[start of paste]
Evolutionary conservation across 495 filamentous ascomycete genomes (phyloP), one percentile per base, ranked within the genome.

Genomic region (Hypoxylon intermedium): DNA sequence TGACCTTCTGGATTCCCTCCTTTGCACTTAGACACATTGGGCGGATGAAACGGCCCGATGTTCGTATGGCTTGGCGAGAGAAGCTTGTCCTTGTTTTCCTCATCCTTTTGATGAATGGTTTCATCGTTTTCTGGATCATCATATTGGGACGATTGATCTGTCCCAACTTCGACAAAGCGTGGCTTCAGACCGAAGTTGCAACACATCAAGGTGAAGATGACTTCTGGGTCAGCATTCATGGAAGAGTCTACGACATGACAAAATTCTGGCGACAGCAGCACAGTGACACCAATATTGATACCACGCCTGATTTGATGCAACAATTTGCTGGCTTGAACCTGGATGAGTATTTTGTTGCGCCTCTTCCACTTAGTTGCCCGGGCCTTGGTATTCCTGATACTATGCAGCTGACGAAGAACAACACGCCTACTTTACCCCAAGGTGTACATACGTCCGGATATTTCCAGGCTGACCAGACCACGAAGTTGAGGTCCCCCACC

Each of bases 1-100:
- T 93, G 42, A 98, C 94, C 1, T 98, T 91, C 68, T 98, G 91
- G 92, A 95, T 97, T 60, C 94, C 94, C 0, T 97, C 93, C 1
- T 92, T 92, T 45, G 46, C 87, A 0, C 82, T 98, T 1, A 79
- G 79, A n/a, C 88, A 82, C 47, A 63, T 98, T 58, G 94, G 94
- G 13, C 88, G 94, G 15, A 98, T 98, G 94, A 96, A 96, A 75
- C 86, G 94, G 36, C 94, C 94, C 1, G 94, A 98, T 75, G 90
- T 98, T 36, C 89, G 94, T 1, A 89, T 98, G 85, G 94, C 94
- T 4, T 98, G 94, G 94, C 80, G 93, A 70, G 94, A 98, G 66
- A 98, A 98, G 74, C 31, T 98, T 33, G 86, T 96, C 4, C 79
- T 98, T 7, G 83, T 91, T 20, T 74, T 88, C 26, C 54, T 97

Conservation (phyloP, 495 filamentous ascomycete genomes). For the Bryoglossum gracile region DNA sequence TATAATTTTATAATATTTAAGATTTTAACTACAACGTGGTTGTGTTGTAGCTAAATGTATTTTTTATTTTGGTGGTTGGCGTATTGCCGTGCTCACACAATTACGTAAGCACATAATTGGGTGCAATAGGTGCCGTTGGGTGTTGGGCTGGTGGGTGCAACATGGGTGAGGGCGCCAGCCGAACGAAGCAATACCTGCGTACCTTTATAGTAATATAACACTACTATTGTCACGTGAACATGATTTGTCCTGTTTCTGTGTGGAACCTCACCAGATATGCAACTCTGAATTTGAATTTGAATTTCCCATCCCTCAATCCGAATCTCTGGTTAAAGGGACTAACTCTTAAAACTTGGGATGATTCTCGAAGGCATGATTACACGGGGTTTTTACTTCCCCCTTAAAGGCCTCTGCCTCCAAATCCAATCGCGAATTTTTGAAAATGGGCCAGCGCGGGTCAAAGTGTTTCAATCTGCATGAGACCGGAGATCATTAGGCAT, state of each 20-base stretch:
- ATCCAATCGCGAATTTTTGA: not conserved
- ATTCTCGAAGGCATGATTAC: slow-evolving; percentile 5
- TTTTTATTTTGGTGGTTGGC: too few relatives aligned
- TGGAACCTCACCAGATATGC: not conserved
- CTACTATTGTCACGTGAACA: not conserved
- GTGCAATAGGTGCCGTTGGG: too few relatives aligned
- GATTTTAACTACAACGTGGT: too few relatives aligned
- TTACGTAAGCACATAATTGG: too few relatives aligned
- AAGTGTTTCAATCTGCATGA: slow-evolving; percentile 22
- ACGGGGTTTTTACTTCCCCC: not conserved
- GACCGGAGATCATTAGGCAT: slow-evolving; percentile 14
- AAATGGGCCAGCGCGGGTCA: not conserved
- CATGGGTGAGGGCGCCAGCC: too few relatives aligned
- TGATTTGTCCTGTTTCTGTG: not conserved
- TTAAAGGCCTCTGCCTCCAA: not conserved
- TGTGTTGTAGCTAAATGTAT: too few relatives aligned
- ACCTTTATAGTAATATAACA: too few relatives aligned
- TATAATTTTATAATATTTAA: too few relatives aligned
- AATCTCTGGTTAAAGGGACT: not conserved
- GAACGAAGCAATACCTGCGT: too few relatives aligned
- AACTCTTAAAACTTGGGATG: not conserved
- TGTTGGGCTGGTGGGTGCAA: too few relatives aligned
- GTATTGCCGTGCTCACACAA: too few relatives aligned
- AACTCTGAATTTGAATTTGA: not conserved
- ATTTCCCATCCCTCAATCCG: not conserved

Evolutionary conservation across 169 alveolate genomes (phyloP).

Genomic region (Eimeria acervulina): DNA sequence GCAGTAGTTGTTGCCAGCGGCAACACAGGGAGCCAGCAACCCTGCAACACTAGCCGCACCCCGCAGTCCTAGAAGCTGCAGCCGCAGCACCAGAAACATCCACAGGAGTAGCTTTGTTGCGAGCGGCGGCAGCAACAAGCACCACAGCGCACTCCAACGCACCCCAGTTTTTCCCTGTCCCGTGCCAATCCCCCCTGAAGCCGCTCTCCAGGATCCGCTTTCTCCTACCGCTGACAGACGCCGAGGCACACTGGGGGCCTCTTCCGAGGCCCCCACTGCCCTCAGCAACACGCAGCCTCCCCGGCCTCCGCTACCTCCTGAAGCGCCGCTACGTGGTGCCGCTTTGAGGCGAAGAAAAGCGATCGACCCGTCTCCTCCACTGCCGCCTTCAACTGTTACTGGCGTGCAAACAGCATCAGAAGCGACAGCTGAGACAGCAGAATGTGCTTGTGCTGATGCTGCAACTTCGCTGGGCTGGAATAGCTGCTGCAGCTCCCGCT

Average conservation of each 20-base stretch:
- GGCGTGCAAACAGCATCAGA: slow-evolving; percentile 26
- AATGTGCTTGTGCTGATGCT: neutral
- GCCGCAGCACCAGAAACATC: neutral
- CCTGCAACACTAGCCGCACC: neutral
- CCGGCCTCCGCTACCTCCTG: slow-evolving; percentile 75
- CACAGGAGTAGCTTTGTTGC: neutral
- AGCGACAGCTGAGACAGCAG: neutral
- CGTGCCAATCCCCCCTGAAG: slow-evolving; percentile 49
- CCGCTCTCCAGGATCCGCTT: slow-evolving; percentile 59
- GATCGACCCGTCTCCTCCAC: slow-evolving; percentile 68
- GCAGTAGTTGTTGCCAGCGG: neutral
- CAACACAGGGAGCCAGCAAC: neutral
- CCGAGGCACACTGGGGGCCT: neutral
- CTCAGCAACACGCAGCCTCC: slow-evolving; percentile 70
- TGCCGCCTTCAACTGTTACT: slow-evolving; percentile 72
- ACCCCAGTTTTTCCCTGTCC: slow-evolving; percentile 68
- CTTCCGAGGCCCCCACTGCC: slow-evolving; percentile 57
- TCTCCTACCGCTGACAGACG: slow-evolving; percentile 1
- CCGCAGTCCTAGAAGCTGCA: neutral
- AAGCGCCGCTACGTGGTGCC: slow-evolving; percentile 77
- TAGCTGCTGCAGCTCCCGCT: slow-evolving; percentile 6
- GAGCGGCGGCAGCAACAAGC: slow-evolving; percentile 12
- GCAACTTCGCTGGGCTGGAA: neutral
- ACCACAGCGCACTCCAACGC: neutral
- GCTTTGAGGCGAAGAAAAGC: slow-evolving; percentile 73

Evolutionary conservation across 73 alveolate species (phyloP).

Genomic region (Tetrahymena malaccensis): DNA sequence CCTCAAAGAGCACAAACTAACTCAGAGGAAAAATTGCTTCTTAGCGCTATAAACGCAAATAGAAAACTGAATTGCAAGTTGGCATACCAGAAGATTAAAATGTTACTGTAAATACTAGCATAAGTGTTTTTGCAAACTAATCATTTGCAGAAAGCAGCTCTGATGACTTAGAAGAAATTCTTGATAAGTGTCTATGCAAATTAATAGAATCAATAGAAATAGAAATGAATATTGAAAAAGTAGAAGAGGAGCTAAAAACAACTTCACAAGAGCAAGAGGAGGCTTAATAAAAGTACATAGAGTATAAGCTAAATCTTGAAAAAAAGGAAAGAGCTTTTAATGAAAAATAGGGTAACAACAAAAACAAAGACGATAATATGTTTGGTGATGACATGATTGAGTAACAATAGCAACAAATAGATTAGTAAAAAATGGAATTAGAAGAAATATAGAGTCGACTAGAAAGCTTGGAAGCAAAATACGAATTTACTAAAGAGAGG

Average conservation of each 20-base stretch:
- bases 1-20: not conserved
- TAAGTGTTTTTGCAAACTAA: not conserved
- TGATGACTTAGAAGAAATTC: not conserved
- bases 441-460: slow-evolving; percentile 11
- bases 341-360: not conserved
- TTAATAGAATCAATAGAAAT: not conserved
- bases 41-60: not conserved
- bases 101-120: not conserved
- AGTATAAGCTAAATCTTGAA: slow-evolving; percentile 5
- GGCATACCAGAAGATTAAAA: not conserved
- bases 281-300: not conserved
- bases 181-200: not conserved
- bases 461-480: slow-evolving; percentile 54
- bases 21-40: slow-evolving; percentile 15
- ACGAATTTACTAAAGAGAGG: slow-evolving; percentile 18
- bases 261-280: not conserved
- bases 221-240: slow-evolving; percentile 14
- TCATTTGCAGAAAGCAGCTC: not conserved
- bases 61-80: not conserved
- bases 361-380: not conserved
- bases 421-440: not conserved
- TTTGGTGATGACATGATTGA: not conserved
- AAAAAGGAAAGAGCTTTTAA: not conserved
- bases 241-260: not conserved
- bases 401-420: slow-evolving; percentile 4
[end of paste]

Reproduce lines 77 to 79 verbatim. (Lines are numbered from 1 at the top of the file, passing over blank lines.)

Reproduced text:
- bases 41-60: not conserved
- bases 101-120: not conserved
- AGTATAAGCTAAATCTTGAA: slow-evolving; percentile 5